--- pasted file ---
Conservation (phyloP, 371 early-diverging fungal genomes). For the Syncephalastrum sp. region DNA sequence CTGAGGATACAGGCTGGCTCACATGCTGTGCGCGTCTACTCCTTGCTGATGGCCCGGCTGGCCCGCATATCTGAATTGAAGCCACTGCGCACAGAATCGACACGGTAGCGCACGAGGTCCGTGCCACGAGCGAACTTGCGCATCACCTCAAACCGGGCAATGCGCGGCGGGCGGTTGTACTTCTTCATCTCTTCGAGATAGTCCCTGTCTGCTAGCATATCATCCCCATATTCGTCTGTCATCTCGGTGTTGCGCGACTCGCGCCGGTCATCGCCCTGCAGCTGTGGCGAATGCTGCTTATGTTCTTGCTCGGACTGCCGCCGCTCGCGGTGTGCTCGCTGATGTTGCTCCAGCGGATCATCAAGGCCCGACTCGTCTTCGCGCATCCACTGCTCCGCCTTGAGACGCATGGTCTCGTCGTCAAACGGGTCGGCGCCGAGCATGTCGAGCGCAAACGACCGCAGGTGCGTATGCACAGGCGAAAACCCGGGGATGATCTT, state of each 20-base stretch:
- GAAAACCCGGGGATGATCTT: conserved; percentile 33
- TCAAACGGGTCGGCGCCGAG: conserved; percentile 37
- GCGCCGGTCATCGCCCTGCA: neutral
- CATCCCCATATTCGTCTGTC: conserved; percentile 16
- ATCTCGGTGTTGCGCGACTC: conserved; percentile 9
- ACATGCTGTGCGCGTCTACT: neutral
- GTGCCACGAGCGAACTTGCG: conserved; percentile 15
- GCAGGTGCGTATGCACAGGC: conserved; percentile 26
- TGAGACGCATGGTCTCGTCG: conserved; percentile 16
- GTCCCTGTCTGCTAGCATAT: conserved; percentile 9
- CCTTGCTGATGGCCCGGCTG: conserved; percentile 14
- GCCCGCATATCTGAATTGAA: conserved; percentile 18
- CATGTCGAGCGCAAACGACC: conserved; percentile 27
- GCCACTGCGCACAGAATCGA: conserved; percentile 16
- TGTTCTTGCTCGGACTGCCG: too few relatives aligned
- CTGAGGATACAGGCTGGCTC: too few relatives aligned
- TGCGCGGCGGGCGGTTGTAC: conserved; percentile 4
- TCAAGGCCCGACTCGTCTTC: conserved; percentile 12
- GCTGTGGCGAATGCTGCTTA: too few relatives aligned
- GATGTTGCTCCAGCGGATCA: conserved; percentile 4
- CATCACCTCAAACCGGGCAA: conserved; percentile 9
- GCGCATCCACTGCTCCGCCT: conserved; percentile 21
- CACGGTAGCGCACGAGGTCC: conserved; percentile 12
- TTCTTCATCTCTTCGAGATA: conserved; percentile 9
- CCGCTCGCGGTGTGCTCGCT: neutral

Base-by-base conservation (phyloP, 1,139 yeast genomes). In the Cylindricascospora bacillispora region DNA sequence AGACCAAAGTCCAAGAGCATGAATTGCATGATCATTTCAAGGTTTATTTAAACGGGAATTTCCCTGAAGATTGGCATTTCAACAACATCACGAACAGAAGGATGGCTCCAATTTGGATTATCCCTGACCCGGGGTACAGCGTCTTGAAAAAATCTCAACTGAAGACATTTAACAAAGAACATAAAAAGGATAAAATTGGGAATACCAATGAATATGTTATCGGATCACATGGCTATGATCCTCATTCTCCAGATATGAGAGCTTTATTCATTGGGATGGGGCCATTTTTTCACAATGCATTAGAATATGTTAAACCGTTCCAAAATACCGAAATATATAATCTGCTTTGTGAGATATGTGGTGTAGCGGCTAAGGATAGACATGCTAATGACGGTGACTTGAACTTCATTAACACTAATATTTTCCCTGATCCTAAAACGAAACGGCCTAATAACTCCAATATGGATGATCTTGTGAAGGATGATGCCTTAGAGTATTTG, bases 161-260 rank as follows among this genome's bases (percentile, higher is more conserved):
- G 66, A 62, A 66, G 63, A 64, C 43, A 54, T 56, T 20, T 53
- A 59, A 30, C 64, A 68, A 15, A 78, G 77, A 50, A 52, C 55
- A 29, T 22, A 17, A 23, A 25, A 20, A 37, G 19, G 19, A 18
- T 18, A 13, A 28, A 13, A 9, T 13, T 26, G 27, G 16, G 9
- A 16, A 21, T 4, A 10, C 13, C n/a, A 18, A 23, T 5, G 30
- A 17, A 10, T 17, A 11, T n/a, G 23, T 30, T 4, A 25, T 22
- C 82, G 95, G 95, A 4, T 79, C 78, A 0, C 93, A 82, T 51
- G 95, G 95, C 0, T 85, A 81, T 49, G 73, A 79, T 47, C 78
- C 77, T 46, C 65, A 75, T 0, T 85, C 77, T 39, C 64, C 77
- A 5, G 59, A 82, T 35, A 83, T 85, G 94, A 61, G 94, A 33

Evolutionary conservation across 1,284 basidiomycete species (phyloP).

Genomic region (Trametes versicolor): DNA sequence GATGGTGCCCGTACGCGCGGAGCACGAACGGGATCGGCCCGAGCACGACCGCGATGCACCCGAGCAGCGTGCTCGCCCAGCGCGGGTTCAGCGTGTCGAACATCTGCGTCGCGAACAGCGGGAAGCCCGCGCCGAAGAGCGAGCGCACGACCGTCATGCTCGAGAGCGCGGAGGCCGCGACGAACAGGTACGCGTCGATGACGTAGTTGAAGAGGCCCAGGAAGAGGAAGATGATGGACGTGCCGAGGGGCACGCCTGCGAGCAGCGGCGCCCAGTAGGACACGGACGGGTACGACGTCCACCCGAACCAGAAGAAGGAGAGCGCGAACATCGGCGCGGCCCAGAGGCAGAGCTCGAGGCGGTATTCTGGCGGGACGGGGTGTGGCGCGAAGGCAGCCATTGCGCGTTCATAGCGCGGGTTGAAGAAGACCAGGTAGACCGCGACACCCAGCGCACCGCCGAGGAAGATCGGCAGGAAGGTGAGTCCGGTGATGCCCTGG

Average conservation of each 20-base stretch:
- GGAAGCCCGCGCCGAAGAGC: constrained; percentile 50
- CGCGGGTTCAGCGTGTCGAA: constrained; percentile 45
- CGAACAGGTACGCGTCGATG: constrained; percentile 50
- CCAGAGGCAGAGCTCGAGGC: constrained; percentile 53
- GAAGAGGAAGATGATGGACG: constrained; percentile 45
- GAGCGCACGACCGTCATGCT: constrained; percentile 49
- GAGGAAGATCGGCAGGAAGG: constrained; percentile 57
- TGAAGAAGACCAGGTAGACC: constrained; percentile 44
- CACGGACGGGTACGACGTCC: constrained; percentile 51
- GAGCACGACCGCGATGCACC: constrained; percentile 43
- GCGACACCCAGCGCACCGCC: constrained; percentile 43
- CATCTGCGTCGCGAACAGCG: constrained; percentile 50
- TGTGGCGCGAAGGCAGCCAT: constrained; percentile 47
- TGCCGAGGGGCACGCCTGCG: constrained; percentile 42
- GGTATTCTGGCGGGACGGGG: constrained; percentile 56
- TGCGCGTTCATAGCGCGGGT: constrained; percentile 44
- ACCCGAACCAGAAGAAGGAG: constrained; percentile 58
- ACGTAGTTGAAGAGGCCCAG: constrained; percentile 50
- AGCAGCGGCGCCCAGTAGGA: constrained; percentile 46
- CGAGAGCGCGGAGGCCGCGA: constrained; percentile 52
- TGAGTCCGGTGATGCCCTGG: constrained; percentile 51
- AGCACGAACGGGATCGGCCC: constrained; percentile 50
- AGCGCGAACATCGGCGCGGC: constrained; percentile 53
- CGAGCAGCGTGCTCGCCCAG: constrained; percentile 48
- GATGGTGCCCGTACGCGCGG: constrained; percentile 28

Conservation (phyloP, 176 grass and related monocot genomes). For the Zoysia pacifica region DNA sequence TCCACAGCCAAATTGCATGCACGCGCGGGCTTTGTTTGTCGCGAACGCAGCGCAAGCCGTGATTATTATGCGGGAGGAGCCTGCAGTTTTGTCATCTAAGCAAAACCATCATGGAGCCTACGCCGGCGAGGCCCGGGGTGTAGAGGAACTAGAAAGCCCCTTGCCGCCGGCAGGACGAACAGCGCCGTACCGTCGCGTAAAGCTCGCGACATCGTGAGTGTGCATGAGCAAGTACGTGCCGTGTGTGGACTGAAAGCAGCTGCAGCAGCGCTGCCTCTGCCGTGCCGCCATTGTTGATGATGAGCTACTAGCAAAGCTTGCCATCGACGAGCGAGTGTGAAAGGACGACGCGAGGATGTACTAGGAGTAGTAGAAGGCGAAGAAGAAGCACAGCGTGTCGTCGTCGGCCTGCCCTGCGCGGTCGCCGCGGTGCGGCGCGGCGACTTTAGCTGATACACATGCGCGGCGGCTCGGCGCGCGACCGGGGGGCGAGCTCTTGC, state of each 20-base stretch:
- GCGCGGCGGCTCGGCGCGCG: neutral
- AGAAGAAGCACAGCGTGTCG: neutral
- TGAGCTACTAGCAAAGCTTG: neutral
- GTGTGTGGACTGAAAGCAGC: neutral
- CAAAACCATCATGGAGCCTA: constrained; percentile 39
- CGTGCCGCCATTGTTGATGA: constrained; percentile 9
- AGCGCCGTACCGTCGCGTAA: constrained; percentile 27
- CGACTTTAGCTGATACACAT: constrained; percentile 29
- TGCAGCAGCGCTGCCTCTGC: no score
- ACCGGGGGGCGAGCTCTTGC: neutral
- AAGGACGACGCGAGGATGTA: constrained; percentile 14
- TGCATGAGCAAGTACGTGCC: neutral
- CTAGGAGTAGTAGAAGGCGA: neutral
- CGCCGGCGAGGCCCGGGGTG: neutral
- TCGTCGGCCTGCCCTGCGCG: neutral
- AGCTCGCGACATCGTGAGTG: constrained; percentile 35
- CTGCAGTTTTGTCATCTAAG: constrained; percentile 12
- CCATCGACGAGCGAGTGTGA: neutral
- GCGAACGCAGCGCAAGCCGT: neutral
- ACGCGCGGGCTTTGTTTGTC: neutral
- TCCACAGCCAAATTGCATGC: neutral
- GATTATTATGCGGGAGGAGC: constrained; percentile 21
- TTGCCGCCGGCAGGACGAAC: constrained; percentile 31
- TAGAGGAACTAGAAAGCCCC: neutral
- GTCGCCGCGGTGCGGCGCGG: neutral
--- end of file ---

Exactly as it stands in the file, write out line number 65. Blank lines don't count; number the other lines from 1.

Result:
- GATGGTGCCCGTACGCGCGG: constrained; percentile 28